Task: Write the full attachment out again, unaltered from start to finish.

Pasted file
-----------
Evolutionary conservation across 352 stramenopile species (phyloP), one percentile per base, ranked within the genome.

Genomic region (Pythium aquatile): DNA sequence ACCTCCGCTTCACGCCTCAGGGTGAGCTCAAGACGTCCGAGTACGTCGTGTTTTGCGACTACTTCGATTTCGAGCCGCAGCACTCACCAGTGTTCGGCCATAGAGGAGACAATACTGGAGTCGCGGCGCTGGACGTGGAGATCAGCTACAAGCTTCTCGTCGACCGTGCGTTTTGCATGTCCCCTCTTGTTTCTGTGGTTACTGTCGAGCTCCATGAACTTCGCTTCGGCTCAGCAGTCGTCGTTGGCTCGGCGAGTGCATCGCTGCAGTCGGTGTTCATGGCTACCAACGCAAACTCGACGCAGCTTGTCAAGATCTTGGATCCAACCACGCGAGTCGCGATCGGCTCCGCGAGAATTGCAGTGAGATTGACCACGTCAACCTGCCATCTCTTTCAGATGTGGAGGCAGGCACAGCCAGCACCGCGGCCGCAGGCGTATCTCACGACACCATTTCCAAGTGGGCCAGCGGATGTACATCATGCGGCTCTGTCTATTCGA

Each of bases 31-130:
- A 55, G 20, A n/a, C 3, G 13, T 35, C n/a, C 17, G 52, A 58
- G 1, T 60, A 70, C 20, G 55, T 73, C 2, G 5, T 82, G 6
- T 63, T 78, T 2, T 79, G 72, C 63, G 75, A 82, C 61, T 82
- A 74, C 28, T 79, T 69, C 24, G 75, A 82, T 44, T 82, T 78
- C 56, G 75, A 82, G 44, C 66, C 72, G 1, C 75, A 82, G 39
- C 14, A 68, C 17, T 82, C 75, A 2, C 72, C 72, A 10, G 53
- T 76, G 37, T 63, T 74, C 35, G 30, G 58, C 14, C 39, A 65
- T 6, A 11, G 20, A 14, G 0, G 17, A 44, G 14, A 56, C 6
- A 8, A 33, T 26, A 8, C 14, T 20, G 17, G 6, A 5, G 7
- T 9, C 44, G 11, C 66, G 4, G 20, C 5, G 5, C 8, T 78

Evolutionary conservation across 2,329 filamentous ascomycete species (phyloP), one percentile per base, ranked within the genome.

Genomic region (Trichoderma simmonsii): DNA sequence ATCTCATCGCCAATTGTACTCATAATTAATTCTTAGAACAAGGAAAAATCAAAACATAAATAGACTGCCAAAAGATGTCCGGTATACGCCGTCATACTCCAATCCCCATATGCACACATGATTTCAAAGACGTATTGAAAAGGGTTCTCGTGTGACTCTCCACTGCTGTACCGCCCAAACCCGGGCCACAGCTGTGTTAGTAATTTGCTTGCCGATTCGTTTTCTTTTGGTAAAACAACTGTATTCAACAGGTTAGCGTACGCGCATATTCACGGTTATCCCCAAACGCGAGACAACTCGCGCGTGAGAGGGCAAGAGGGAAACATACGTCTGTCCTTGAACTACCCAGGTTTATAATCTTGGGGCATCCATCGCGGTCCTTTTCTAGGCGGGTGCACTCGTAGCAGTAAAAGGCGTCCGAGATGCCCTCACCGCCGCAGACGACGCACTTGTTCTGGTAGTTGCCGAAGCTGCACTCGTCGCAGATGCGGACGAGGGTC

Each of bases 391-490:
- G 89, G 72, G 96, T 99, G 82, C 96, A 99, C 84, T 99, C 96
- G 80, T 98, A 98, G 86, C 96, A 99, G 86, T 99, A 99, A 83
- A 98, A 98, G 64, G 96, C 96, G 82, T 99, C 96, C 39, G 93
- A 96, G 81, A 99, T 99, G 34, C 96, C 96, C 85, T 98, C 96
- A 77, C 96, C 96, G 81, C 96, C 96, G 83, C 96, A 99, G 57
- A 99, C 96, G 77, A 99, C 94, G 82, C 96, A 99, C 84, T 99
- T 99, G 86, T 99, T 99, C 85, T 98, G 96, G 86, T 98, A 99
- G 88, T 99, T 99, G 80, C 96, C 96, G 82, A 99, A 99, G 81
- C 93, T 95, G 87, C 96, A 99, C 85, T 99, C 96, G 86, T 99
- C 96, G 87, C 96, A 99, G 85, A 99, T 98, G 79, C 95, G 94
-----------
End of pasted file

Evolutionary conservation across 352 stramenopile species (phyloP), one percentile per base, ranked within the genome.

Genomic region (Pythium aquatile): DNA sequence ACCTCCGCTTCACGCCTCAGGGTGAGCTCAAGACGTCCGAGTACGTCGTGTTTTGCGACTACTTCGATTTCGAGCCGCAGCACTCACCAGTGTTCGGCCATAGAGGAGACAATACTGGAGTCGCGGCGCTGGACGTGGAGATCAGCTACAAGCTTCTCGTCGACCGTGCGTTTTGCATGTCCCCTCTTGTTTCTGTGGTTACTGTCGAGCTCCATGAACTTCGCTTCGGCTCAGCAGTCGTCGTTGGCTCGGCGAGTGCATCGCTGCAGTCGGTGTTCATGGCTACCAACGCAAACTCGACGCAGCTTGTCAAGATCTTGGATCCAACCACGCGAGTCGCGATCGGCTCCGCGAGAATTGCAGTGAGATTGACCACGTCAACCTGCCATCTCTTTCAGATGTGGAGGCAGGCACAGCCAGCACCGCGGCCGCAGGCGTATCTCACGACACCATTTCCAAGTGGGCCAGCGGATGTACATCATGCGGCTCTGTCTATTCGA

Each of bases 31-130:
- A 55, G 20, A n/a, C 3, G 13, T 35, C n/a, C 17, G 52, A 58
- G 1, T 60, A 70, C 20, G 55, T 73, C 2, G 5, T 82, G 6
- T 63, T 78, T 2, T 79, G 72, C 63, G 75, A 82, C 61, T 82
- A 74, C 28, T 79, T 69, C 24, G 75, A 82, T 44, T 82, T 78
- C 56, G 75, A 82, G 44, C 66, C 72, G 1, C 75, A 82, G 39
- C 14, A 68, C 17, T 82, C 75, A 2, C 72, C 72, A 10, G 53
- T 76, G 37, T 63, T 74, C 35, G 30, G 58, C 14, C 39, A 65
- T 6, A 11, G 20, A 14, G 0, G 17, A 44, G 14, A 56, C 6
- A 8, A 33, T 26, A 8, C 14, T 20, G 17, G 6, A 5, G 7
- T 9, C 44, G 11, C 66, G 4, G 20, C 5, G 5, C 8, T 78

Evolutionary conservation across 2,329 filamentous ascomycete species (phyloP), one percentile per base, ranked within the genome.

Genomic region (Trichoderma simmonsii): DNA sequence ATCTCATCGCCAATTGTACTCATAATTAATTCTTAGAACAAGGAAAAATCAAAACATAAATAGACTGCCAAAAGATGTCCGGTATACGCCGTCATACTCCAATCCCCATATGCACACATGATTTCAAAGACGTATTGAAAAGGGTTCTCGTGTGACTCTCCACTGCTGTACCGCCCAAACCCGGGCCACAGCTGTGTTAGTAATTTGCTTGCCGATTCGTTTTCTTTTGGTAAAACAACTGTATTCAACAGGTTAGCGTACGCGCATATTCACGGTTATCCCCAAACGCGAGACAACTCGCGCGTGAGAGGGCAAGAGGGAAACATACGTCTGTCCTTGAACTACCCAGGTTTATAATCTTGGGGCATCCATCGCGGTCCTTTTCTAGGCGGGTGCACTCGTAGCAGTAAAAGGCGTCCGAGATGCCCTCACCGCCGCAGACGACGCACTTGTTCTGGTAGTTGCCGAAGCTGCACTCGTCGCAGATGCGGACGAGGGTC

Each of bases 391-490:
- G 89, G 72, G 96, T 99, G 82, C 96, A 99, C 84, T 99, C 96
- G 80, T 98, A 98, G 86, C 96, A 99, G 86, T 99, A 99, A 83
- A 98, A 98, G 64, G 96, C 96, G 82, T 99, C 96, C 39, G 93
- A 96, G 81, A 99, T 99, G 34, C 96, C 96, C 85, T 98, C 96
- A 77, C 96, C 96, G 81, C 96, C 96, G 83, C 96, A 99, G 57
- A 99, C 96, G 77, A 99, C 94, G 82, C 96, A 99, C 84, T 99
- T 99, G 86, T 99, T 99, C 85, T 98, G 96, G 86, T 98, A 99
- G 88, T 99, T 99, G 80, C 96, C 96, G 82, A 99, A 99, G 81
- C 93, T 95, G 87, C 96, A 99, C 85, T 99, C 96, G 86, T 99
- C 96, G 87, C 96, A 99, G 85, A 99, T 98, G 79, C 95, G 94